Big deans don't cry?

Yesterday we talked about a couple of schools that fell in this year’s U.S. News law school rankings, whose deans promptly devoted school-wide emails making excuses for their programs dropping. Predictably, they criticized U.S. News’s latest methodology, even though this year’s formula did a better job of focusing on factors law students actually care about (like jobs, not donuts).

We asked you to send us other responses from law school administrations regarding this year’s rankings. And, ye Gods, foot soldiers with no clear mission or exit strategy in Afghanistan aren’t bitching and moaning as much as law school deans are just because U.S. News prefers schools that get their students jobs. If these crybaby deans could care about the employment outcomes of their students half as much as they care about the U.S. News rankings, then going to law school wouldn’t be such a financially dangerous option and their schools would do better in the rankings.

We were overwhelmed by the responses. Keep ‘em coming! But we’ll have to deal with many of them when we get to the appropriate point in our series of open threads on law schools.

Today I just want to focus on a few schools that did better in the rankings this year, yet still found the time to bitch about U.S. News. You expect schools that drop to be dismissive of the rankings, but when schools that are bathed in rankings glory are unsatisfied, that’s a little bit more interesting….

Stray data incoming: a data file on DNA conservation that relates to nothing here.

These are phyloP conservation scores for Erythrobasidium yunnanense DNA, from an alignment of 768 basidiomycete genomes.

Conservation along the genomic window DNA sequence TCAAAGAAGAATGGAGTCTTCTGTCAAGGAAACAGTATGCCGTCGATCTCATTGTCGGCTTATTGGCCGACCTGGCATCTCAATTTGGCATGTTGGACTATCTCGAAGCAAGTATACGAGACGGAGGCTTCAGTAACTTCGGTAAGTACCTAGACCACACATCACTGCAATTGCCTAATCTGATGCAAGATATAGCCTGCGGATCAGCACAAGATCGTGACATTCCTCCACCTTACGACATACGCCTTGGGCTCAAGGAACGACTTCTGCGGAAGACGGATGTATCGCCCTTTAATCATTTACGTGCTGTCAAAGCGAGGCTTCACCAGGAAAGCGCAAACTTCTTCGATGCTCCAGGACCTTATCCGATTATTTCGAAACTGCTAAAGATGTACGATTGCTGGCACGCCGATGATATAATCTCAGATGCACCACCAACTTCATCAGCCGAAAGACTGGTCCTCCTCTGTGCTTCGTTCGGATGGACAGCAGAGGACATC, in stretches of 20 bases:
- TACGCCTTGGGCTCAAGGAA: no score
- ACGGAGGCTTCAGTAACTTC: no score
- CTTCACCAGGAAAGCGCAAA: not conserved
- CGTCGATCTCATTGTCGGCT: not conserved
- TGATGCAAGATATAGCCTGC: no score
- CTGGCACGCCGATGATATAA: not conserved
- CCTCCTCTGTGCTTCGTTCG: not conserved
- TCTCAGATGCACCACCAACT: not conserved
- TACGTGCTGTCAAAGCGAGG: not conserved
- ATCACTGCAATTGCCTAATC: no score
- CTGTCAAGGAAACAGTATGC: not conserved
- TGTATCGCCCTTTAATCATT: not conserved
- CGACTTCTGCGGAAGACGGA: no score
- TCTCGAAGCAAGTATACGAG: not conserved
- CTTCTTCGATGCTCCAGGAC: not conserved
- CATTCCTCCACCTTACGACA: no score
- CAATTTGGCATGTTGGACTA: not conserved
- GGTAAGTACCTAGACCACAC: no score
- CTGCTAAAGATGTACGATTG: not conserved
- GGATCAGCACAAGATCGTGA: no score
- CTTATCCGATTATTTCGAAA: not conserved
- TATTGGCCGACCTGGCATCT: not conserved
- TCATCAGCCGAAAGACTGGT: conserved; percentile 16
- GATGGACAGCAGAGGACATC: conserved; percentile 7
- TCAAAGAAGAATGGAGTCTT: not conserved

Of all the things that expose how stupid it is to base your law school decision on rankings listed in a magazine, this year’s Chicago-Kent College of Law story takes the cake.

Last year, Chicago-Kent was ranked #80 by U.S. News. This year, the school climbed all the way to #61. What accounts for the school’s meteoric rise in one year? Well, apparently the Chicago-Kent administration lobbied to get U.S. News to change the name of the school when it sent out its reputational surveys. In previous years, the school was listed as “Illinois Institute of Technology (Chicago-Kent).” This year, a change was made on the surveys to emphasize the “Chicago-Kent” part, while glossing over the “Institute of Technology” stuff that makes the school sound like you can attend classes online while sitting in your pajamas after putting in a long day at the paper mill.

Chicago-Kent Law = #61. Illinois Institute of Technology Law = #80. Behold, your rankings! These rankings are the most important factor in an admitted student’s decision about where to matriculate. I will now ritualistically bang my head into a wall to symbolize the futility involved with talking sense to prospective law students.

(Oww.)

That’s why even schools that do well in the rankings can understand the limited utility of this list. The dean of Cardozo (up two spots to #50 this year), Matthew Diller, sent a school-wide email that was at least reserved about the bump:

These rankings are just one measure and it is important to recognize the serious limitations of all rankings including US News. That said, these results confirm something that we at Cardozo know about our terrific programs, and the school overall. Cardozo Law School offers a wealth of intellectual opportunity and hands-on experience through our outstanding and brilliant faculty.